Set your white balance for the types of lighting used on the stage. Since most theater productions typically use incandescent (tungsten) stage lights, it makes sense to set your white balance for incandescent as well. The great thing about using incandescent WB rather than Auto WB is that the colors will remain consistent for the entire show. If you use Auto WB, then the camera will modify the colors depending on the background or on the different colored spotlights. Keeping WB fixed allows the existing colors in the stage production to render accurately.

Make sure that you don’t fall prey to the common mistake of setting your white balance for the lights above the seating area in the audience. It is common for theaters to use fluorescent lighting where the audience sits, but use incandescent lighting for the stage.


One final important aspect to shooting in low light is using a lens with a big aperture. Lots of people try to photography a stage production with their camera’s kit lens such as the 18-105mm f3.5 ‘ f5.6. The upside of these lenses is that they are inexpensive and sharp. The downside is they don’t allow much light into the camera, so you need longer shutter speeds to capture the scene. The longer shutter speed leads to motion blur and disappointing photos.

My strong recommendation is to use f2.8 lenses for these types of shows. If you can’t afford an f2.8 zoom lens, then consider buying something like a 50mm f1.8 or a 85mm f1.8. These fixed focal length lenses can be purchased very inexpensively and allow for shooting in very low light. Also, you might consider buying one of these from Sigma, Tamron or Tokina to save even more cash.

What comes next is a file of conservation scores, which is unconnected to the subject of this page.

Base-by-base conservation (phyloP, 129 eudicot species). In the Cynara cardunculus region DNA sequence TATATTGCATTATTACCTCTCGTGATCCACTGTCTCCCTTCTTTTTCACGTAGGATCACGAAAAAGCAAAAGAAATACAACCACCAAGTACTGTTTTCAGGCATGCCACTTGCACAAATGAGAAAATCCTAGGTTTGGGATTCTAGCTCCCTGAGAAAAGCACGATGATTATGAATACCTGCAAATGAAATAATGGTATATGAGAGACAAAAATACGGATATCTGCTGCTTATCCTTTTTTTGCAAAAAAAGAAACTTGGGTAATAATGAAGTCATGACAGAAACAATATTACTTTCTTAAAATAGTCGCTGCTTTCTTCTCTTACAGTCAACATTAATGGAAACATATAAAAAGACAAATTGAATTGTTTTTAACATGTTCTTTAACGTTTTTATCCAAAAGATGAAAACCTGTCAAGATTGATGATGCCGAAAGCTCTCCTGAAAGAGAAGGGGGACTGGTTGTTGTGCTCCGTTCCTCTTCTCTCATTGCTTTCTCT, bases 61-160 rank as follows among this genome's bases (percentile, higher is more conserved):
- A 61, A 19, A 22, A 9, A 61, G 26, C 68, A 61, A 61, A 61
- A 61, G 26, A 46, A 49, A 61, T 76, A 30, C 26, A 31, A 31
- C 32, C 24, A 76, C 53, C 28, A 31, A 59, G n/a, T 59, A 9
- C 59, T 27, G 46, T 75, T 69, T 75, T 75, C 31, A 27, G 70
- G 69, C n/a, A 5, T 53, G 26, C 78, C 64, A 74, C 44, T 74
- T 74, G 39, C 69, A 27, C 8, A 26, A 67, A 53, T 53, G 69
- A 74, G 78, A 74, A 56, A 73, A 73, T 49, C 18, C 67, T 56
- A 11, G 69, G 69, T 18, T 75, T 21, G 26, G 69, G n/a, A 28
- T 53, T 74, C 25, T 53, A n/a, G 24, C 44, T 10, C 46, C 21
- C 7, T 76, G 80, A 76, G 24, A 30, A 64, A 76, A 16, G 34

So, that’s it! Creating great images of a stage production can be done by anyone. I promise. The keys are to nail your exposure, use a high ISO, use a big aperture (f2.8), hold still, and get the correct white balance.

Digital Tidbits: Getting the Red Out

A common issue with photographers is making sure the colors in their photographs are accurate. For portraiture, accurately rendering the colors of a person’s face is just as important as the exposure and focus. A few weeks ago, a reader of my book Nikon Capture NX 2, After the Shoot ( wrote me with a question about his images. He wanted to know why the people in his photos often turned out too red.


Hello Mr. Hagen,

I am a novice photographer and have purchased your book “After the Shoot” about a year ago. I read your book religiously in attempt to improve on my Capture NX2 editing skills. My skill set recently hit a brick wall when faced with the challenge of editing out redness in various people’s faces. My question is, how can I reduce, or even get rid of, rosy cheeks using Capture NX2. Secondly, how can I prevent, or lesson the redness the next time I take a picture? I use a Nikon D300 with built-in flash. I have searched the internet fairly extensively, and, aside from the plethora of Photoshop solutions, I have not found any that are Capture NX2 based. I do not want to jump over to Photoshop as I am comfortable with the Nikon product.

Robert Ontario


Hi Robert –

Thanks for writing. There are a number of things that influence the colors in your photographs that should be set first in the camera menus. In general, our goal should be to get the photo as close to “finished” as possible when we take the photograph on location. Ideally then, we won’t have to do much post processing in Photoshop or Capture NX 2.

The two main items in your camera that impact colors are Picture Controls and White Balance.